Cespedes came up slightly lame when he hurt himself on the 20th. He needed help getting off the field yesterday. It’s not an ideal situation for a man who’s still dealing with the vestiges of a quad injury that sidelined him for part of the 2016 campaign and never really released him from its grip down the stretch.

Of course, Cespedes isn’t the only Met who has been carried along for the ride in such a fashion. Both Asdrubal Cabrera and Travis d’Arnaud were in similar states of limbo in the past week. The clubs has done this quite a bit over the last few seasons. It now appears to have cost Cespedes at least a few weeks of action.

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The Astros Have an Outfield Shift

CLEVELAND — We know the Astros are one of the most forward-thinking, analytically minded organizations in baseball. They’ve led baseball in infield shift usage in recent seasons. They’ve experimented with piggy-back rotations in the minor leagues, they’ve been creative in maximizing draft pools, and have given us a revolutionary bullpen figure, the gift that is Chris Devenski.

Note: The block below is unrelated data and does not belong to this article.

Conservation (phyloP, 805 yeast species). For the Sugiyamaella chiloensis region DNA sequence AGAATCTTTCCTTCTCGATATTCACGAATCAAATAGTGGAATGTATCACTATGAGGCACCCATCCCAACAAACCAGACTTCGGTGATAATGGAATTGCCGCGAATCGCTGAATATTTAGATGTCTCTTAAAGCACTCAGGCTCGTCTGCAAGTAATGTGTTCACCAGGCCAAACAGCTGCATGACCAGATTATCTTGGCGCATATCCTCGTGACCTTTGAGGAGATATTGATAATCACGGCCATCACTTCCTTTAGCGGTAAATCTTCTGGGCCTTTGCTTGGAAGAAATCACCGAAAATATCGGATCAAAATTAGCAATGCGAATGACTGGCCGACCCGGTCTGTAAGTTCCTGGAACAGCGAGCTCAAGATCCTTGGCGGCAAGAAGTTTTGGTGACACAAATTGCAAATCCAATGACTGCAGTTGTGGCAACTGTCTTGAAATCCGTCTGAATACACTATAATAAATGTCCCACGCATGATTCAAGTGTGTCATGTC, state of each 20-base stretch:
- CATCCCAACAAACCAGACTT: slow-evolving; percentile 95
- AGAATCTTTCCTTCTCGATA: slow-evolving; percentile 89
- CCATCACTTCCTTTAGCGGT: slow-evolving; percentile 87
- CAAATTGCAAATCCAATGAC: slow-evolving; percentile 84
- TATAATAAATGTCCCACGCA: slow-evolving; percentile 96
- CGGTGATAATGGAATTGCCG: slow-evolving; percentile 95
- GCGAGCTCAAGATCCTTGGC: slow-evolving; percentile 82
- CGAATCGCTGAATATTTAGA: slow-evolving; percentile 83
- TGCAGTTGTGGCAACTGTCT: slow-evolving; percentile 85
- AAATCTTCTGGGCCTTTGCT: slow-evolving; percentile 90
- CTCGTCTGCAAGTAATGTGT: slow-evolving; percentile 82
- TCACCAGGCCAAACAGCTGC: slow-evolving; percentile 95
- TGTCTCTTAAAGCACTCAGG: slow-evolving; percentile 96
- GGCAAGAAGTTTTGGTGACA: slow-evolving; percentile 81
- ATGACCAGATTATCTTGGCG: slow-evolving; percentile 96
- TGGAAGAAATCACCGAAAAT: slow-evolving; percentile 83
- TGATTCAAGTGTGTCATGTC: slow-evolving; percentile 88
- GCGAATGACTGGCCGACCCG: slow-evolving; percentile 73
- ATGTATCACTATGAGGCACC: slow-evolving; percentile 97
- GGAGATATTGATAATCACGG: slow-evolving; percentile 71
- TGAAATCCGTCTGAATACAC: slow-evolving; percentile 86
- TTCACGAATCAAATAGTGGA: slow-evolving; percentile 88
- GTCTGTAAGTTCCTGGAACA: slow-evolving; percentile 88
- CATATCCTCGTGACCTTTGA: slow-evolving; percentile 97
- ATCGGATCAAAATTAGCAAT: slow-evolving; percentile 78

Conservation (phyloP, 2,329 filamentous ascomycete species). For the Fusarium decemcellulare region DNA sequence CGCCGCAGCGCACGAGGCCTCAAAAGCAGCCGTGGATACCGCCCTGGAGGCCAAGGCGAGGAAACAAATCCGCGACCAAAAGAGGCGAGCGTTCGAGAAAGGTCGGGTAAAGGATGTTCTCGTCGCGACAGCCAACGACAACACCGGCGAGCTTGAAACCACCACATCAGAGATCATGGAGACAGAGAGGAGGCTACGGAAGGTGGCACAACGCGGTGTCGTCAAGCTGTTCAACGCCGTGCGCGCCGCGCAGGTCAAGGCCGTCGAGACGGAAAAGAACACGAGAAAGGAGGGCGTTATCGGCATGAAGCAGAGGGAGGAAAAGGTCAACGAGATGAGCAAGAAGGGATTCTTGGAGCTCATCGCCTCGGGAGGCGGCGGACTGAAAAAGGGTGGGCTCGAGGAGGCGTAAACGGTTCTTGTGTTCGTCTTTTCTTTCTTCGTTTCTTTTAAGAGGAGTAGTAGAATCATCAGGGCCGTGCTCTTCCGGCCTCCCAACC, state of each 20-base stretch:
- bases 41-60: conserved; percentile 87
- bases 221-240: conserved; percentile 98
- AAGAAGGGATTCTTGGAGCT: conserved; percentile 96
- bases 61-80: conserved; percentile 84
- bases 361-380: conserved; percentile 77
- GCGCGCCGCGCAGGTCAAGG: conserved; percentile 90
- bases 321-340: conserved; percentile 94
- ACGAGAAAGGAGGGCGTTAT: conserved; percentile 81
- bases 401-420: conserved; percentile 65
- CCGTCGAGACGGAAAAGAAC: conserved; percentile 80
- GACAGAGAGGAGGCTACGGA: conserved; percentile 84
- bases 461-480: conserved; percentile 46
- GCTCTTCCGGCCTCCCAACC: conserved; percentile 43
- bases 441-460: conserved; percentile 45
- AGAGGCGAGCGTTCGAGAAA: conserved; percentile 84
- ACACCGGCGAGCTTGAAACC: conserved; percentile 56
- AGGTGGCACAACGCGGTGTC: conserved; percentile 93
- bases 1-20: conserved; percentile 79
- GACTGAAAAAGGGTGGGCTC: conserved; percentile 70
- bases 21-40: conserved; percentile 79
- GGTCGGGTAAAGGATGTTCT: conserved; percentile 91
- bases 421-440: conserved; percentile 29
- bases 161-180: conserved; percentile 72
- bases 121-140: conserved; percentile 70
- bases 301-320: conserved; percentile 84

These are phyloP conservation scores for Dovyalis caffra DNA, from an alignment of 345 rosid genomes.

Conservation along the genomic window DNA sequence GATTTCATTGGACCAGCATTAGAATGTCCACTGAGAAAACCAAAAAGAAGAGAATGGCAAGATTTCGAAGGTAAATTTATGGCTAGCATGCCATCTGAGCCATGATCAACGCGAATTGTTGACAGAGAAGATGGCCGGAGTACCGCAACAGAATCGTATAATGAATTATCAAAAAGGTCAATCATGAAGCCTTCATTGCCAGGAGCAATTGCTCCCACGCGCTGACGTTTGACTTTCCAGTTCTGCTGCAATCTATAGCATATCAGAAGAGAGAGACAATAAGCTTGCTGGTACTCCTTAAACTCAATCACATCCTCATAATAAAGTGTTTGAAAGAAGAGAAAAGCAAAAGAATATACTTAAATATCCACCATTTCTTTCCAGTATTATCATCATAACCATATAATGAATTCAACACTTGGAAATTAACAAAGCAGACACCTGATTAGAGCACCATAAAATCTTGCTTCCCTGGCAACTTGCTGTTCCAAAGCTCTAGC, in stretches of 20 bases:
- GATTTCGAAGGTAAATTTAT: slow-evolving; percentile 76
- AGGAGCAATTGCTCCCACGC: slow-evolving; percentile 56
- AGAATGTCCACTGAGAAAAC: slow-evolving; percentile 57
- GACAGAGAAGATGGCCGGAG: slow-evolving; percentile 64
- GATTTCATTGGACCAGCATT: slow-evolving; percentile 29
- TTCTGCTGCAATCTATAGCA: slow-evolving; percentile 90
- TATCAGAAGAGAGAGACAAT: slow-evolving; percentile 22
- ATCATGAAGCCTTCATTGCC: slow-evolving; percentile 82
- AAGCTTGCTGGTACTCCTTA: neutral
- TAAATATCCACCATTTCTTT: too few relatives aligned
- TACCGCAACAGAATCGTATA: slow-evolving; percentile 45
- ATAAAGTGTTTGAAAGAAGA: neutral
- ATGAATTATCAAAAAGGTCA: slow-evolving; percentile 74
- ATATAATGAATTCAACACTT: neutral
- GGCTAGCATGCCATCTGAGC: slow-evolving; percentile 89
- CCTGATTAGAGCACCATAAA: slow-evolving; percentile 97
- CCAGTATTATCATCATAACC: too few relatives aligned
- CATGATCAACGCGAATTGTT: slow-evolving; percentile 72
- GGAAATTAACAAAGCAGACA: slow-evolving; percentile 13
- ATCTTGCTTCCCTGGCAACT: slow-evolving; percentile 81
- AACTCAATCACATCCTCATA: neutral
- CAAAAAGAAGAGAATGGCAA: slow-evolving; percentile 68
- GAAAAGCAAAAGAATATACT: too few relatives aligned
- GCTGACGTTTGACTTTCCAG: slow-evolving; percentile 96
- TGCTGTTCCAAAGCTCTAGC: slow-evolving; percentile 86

They’ve also been as aggressive as any team I’ve observed with regard to outfield alignment.

Outfield alignment doesn’t receive as much attention as infield shifts. There are few, if any, outfield alignment measures publicly available, and we don’t often see outfield alignments in full scope on television broadcasts prior to a batted ball. Average depth is recorded by Statcast, but we’re still working on understanding optimum outfield positioning.

But the Astros are up to something — something which I first noticed last season at PNC Park.

Since air balls are more evenly distributed than ground balls, there are typically fewer radical defensive alignments in the outfield. Since there are only three fielders tasked with covering a much larger area of ground than in the infield, outfielders are generally kept in equidistant positions, spreading risk. But the above alignment against the left-handed-hitting Gregory Polanco represented an extreme swing to the left. It appeared counterintuitive, too, with the Astros playing Polanco as if he were an extreme right-handed pull hitter. In this case, the left fielder was near the left-field line, the center fielder shading toward left center, and the right fielder nearly in right center.